California State University Chico’s Center for Regenerative Agriculture and Resilient Systems (CRARS), in collaboration with 12 other conservation partners, has been awarded a coveted Regional Conservation Partnership Program grant totaling nearly $7 million for 2020–21 through the Natural Resources Conservation Service (NRCS), an arm of the United States Department of Agriculture.

“The Regional Conservation Partnership Program is public-private partnership working at its best,” said Terry Cosby, acting chief for the NRCS. “These new projects will harness the power of partnership to help bring about solutions to natural resource concerns across the country while supporting our efforts to combat the climate crisis.”

CRARS and its conservation partners were awarded $6,995,463 to support “Soil Health Management Systems for Northern California,” a five-year project designed to help orchard and vineyard, rangeland, dairy, and row crop producers in Northern California build food and fiber-production resiliency to counter the challenges from climate change. The grant will fund four California Resource Conservation District Hub positions to support the development of producer-based Soil Health Management Plans, implementation strategies and protocols in three distinct regions in Northern California.

CRARS Director and College of Agriculture faculty Cynthia Daley said the grant provides an opportunity for Northern California agricultural agencies to improve upon already existing techniques—while collaborating to do even more.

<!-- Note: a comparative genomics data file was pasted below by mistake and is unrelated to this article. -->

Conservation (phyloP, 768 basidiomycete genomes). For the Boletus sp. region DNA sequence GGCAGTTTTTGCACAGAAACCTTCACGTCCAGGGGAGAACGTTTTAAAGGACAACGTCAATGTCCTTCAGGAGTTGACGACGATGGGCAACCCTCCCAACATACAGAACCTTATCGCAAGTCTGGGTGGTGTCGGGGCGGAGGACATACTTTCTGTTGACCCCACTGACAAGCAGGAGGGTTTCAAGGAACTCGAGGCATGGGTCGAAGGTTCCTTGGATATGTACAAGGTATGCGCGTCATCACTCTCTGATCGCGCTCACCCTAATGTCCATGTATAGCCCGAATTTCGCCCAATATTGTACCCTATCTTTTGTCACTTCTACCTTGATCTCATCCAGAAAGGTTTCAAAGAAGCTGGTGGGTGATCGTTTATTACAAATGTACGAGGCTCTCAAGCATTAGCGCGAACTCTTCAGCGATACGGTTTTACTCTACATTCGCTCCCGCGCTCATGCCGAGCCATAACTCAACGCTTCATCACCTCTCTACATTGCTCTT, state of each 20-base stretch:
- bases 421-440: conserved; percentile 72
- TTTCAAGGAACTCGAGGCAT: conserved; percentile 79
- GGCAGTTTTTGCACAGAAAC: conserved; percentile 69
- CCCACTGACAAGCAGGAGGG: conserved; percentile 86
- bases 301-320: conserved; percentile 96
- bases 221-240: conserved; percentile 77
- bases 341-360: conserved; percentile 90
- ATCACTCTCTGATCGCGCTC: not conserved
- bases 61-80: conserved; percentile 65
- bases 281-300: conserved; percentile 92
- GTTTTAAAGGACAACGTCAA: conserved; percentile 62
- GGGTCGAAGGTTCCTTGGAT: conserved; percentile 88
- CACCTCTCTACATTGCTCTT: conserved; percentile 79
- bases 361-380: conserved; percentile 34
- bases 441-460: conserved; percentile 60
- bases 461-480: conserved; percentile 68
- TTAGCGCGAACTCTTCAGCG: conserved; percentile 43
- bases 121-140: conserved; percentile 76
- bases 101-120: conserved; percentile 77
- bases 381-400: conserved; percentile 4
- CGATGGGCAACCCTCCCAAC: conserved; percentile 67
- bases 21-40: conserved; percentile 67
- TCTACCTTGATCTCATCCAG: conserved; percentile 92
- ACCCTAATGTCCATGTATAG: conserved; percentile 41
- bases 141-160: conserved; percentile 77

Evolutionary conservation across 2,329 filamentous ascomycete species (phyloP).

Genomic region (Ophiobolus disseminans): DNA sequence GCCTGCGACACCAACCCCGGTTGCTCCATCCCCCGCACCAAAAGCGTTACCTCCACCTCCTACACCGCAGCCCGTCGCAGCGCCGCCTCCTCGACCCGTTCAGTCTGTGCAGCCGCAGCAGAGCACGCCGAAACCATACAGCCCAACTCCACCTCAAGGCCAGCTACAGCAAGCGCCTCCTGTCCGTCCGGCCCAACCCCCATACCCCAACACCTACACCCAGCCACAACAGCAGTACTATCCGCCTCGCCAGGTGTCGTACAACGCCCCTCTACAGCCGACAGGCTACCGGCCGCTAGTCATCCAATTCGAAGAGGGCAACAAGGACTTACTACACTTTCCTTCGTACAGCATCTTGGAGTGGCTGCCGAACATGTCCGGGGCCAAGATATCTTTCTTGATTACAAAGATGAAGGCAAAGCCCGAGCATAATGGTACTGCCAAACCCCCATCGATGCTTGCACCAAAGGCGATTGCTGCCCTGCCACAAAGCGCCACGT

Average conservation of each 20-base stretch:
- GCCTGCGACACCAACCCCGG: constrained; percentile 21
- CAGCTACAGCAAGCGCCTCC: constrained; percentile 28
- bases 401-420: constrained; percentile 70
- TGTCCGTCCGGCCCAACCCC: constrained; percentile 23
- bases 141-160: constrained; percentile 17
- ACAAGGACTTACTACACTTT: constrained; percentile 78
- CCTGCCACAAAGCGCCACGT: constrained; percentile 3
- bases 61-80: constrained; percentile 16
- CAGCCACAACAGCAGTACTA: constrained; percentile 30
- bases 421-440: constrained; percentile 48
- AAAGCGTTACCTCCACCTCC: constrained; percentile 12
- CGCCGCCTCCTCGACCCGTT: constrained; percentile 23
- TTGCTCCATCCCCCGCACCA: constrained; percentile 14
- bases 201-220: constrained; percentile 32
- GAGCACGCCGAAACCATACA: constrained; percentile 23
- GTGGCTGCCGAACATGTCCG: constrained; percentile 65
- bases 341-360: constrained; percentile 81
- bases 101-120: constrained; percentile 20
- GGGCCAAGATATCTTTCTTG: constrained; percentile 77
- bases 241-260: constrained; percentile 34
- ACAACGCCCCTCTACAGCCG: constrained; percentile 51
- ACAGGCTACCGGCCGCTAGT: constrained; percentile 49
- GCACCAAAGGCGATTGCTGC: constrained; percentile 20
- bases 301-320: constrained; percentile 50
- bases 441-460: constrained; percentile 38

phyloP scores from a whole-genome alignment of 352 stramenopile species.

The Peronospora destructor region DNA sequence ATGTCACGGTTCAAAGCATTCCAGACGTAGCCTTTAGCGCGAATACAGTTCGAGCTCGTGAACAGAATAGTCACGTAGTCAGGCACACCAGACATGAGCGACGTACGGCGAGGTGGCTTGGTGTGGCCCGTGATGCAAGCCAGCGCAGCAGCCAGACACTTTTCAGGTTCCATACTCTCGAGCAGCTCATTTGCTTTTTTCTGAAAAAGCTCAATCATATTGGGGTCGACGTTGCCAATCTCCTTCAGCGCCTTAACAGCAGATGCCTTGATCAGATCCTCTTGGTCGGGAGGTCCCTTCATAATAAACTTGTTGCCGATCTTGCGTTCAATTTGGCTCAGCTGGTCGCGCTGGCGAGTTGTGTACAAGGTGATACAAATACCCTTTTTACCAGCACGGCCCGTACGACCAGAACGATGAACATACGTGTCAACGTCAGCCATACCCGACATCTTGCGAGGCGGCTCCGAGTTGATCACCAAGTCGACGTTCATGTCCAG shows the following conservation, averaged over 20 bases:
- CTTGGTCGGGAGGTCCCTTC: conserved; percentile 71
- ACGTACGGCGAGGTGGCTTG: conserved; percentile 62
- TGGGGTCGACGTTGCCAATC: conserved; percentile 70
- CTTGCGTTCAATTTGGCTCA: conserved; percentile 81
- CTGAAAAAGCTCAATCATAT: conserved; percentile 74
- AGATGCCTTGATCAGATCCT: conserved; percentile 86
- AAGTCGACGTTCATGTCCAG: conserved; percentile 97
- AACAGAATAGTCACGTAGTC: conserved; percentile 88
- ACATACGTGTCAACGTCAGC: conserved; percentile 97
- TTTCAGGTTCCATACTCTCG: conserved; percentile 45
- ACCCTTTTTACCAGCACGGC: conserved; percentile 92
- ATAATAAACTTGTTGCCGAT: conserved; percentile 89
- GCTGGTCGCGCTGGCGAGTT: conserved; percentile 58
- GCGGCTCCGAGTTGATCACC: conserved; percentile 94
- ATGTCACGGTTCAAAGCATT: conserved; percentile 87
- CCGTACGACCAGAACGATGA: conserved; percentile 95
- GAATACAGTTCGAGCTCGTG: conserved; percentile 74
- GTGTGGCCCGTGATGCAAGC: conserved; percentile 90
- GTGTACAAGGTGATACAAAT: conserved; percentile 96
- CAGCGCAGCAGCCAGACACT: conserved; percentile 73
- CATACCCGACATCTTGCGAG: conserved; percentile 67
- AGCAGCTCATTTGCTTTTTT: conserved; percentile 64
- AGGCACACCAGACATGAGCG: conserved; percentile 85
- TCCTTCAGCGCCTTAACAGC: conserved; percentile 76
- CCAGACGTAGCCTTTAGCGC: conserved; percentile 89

“This regional partnership is an opportunity for growers in the North State to participate in conservation practices in a low-risk environment, and in a way that makes sense on their individual operations,” she said.

The project integrates carbon farm planning activities and will report on economic and social outcomes in addition to conservation outcomes. It also supports Agriculture Communities of Practice to disseminate adaptive management knowledge, training and exchange of ideas. Working together, CRARS will build plans that conserve and regenerate soil, while sequestering carbon and building resilience through water-use efficiency and enhancing the resiliency of farms and ranches in the North State—aligning seamlessly with the Center’s mission and vision. 

CRARS conservation partners include:

  • California Association of Resource Conservation Districts (CARCD)
  • The California Department of Food and Agriculture
  • Carbon Cycle Institute
  • Fibershed
  • Glenn County Resource Conservation District
  • Humboldt Resource Conservation District
  • Lassen Resource Conservation District
  • Lassen County Farm Bureau
  • Mendocino County Farm Bureau
  • Mendocino Resource Conservation District
  • Modoc Resource Conservation District
  • University of California Cooperative Extension

Conservation partners work in collaboration with NRCS to help farmers, ranchers and forest landowners throughout the nation implement systems that conserve water and soil resources, improve the health of wildlife habitats and increase climate resilience. These projects offer impactful and measurable outcomes, so the NRCS is investing $330 million in 85 locally driven, public-private partnerships to protect agricultural viability in the face of climate change—this Regional Conservation Partnership Program grant is one of these projects.

In the face of global climate change, CRARS seeks to promote regenerative farming practices to reduce greenhouse gasses, restore soil resiliency, increase the sustainability of farms and ranches, and address food and water insecurity. As a global research center, demonstration and training site, and policy think tank working to usher in a brighter future, it strives to develop, demonstrate, and disseminate techniques and practices that rebuild and enhance the resiliency of our living systems.